Why does Editing feel like Self-Harming?

“You can’t polish a turd, but you can roll it in glitter.”

When I say self-harming, I don’t mean I end up with physical injury after a long editing session, but I definitely feel a bit bruised. I wonder if any writer actually enjoys any part of the editing process apart from the end of it. So far, it’s the only part of this new life that feels like work.

The first draft is this beautiful, bohemian exercise where one can express themselves and throw caution to the wind. An author can get lost in a different world that they’ve created, and only they have permission to view it. It’s safe and comfortable, and you’re in control. But then…

Then you have to fly over the top of your new world and you realise that the trees aren’t quite as tall as you thought they were, and the house in the centre of the village looks more like a board of wood, and the wizard looks more like Paul Daniels than Gandalf. The illusion is ruined, and you then have to keep taking that plane up, every day, and landing in the village square with some bricks and cement.

It’s hardly surprising that this is the dry bit. I’m sure that this part of the process is what’s known as ‘the graft’, if the first bit is known as ‘the craft’. Like I said before, this is the bit that feels like work, the bit where you have to motivate yourself to get back on it each day, even though you don’t feel like it.

Editors seem like Teachers in the book world. They have the right answers even though they don’t know your book; the weird thing is they know every book. They know the rules, the formulas, the mystic patterns that weave together the tapestry. Most of them don’t have the creativity to boot, otherwise they’d be the ones painting the trees in the first place rather than measuring them afterwards. That’s what makes the world wonderful; people complement each other without knowing it.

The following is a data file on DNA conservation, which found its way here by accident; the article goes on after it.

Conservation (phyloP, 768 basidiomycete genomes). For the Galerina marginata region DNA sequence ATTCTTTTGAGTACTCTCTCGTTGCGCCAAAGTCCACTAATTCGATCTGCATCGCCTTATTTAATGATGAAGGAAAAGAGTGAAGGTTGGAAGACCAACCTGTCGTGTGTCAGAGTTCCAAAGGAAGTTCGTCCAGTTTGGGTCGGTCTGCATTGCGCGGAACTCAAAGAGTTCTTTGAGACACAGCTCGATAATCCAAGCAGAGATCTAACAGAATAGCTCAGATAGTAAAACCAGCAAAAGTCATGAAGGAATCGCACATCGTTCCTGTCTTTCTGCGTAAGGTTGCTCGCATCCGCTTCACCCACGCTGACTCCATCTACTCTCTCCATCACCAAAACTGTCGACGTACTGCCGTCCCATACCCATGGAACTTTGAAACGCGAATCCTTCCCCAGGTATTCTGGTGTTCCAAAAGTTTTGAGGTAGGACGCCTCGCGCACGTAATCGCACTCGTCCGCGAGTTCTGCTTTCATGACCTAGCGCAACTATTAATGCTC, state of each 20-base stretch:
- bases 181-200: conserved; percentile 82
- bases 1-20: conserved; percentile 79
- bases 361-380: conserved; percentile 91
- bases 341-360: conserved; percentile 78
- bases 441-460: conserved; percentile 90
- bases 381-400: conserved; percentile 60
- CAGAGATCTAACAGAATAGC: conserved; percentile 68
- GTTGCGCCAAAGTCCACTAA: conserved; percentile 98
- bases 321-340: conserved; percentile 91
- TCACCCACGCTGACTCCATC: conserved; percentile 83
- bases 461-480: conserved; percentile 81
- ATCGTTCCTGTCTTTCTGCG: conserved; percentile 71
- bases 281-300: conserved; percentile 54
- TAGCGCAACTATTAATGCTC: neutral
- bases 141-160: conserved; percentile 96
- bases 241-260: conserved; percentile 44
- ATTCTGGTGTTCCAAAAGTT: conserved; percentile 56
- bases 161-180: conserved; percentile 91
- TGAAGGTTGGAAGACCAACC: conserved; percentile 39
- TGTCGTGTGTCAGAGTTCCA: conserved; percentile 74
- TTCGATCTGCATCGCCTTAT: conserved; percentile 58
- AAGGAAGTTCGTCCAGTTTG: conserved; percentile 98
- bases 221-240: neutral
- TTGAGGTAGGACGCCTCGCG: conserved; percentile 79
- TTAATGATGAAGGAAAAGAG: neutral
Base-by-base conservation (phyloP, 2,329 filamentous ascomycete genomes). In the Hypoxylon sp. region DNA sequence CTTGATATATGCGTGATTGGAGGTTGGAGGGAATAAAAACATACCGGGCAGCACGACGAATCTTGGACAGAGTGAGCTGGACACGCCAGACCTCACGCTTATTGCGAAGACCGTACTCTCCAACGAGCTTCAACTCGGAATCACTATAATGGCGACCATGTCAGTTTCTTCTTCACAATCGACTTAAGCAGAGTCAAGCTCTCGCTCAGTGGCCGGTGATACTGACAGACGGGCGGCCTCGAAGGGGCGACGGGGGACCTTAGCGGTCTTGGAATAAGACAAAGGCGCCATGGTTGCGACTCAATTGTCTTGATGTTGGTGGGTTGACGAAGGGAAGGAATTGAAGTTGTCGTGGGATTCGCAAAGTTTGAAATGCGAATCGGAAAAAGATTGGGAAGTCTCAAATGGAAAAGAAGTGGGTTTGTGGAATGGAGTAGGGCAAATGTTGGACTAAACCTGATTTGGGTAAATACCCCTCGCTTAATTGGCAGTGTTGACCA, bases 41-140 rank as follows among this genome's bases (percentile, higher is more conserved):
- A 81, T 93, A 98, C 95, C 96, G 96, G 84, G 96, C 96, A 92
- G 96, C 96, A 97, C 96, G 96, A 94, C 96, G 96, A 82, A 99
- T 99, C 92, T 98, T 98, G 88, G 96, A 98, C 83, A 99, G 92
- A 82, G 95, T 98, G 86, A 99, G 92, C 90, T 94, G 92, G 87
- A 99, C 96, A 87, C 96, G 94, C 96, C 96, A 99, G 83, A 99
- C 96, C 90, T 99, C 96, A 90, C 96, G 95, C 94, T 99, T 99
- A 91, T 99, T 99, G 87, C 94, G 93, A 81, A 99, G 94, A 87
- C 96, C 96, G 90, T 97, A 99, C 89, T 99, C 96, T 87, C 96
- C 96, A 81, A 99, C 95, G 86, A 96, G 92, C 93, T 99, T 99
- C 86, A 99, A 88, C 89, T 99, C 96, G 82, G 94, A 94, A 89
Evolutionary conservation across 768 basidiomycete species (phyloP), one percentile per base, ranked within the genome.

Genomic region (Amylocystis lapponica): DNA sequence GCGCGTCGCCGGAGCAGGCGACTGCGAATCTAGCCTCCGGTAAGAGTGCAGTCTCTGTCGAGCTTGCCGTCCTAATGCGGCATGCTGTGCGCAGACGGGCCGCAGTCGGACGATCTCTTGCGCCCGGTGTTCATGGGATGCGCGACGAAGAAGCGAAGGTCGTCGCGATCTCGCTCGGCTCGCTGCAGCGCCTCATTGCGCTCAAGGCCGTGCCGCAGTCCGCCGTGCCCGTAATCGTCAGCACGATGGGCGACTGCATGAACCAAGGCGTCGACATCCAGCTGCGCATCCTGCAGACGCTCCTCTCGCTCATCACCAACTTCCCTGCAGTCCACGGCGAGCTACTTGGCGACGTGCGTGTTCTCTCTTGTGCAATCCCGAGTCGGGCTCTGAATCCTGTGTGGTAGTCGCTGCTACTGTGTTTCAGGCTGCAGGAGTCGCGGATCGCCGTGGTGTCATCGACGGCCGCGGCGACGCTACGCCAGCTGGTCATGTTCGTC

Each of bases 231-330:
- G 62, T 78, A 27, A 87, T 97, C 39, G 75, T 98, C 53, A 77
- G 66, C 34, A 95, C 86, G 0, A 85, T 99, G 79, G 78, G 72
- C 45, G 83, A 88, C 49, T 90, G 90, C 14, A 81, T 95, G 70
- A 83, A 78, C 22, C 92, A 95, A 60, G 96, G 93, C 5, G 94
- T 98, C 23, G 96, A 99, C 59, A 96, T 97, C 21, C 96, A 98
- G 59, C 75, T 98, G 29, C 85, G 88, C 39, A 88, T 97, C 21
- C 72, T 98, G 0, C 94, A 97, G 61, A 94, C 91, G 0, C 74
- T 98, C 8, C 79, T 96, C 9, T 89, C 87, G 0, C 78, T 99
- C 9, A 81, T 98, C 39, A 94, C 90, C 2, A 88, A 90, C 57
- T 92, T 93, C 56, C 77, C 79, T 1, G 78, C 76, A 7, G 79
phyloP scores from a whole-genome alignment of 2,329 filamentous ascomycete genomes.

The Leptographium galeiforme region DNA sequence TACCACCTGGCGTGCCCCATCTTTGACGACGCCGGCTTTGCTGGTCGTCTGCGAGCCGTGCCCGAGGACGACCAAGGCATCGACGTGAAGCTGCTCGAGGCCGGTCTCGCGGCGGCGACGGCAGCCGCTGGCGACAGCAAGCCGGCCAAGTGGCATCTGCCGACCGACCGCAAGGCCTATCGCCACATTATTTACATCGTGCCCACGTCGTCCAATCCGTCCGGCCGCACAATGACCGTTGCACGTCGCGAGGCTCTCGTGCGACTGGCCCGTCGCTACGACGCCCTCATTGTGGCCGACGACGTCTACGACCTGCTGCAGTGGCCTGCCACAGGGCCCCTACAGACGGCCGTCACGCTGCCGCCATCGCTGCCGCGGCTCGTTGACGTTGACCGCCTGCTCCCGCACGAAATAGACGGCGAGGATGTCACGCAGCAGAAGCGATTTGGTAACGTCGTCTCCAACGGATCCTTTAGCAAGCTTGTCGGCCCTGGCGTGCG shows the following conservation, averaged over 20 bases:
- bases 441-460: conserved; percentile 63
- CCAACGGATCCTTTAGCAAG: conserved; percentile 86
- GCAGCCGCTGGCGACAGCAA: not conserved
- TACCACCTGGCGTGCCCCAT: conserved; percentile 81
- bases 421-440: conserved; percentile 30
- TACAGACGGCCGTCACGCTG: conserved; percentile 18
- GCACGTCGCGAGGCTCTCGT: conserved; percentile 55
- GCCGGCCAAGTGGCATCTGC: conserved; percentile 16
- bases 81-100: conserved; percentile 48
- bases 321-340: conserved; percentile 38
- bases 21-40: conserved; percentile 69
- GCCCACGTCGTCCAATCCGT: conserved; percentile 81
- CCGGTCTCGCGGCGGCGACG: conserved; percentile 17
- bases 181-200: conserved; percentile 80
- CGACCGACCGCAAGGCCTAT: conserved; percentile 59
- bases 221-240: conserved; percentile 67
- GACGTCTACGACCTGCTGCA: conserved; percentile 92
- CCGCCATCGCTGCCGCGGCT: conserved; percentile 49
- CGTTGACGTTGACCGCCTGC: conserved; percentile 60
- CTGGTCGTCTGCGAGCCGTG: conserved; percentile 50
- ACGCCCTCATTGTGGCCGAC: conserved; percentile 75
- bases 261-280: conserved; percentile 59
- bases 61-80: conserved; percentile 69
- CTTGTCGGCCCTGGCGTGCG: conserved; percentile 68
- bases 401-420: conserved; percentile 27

The second draft of a book, the bit where the writer is still on his, or her, own, is the most soul-destroying period that I’ve experienced so far. You finish the first draft on a high, you believe that you’ve created a masterpiece, and then you begin to re-read it and man, it’s as if someone threw all the words up in the air and they landed in a different order.

As the phrase at the top states, the editing process is the glitter, because the first draft phase is definitely the turd. In case you’ve not had enough metaphors yet, the first draft creates a big block of stone, and the editing process carves out the sculpture.

I won’t ‘first draft’ in your face anymore, but I am interested;  what do others feel about the necessary evil of editing?

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4 responses to “Why does Editing feel like Self-Harming?

  1. Editing. It makes me want to bang my head on the wall. When it comes to writing fictions, I can’t find the contentment on my works and I have to re-edit and re-edit and re-re-re-re- edit 😦

  2. I don’t consider editing a “necessary evil.” My experience is exactly the opposite of yours. Maybe it’s because I consider the first draft the “bones.” Creating the bones is a pleasure, but so is putting flesh on them. I do all my own editing, and it isn’t until the fifth or sixth go-round that it becomes wearisome, because by then, I’m hunting down the nit picky details that are so easy to overlook. The best way to stop feeling so bad about everything that comes after the original creation is to stop regarding it as a masterpiece. No first draft is a masterpiece.

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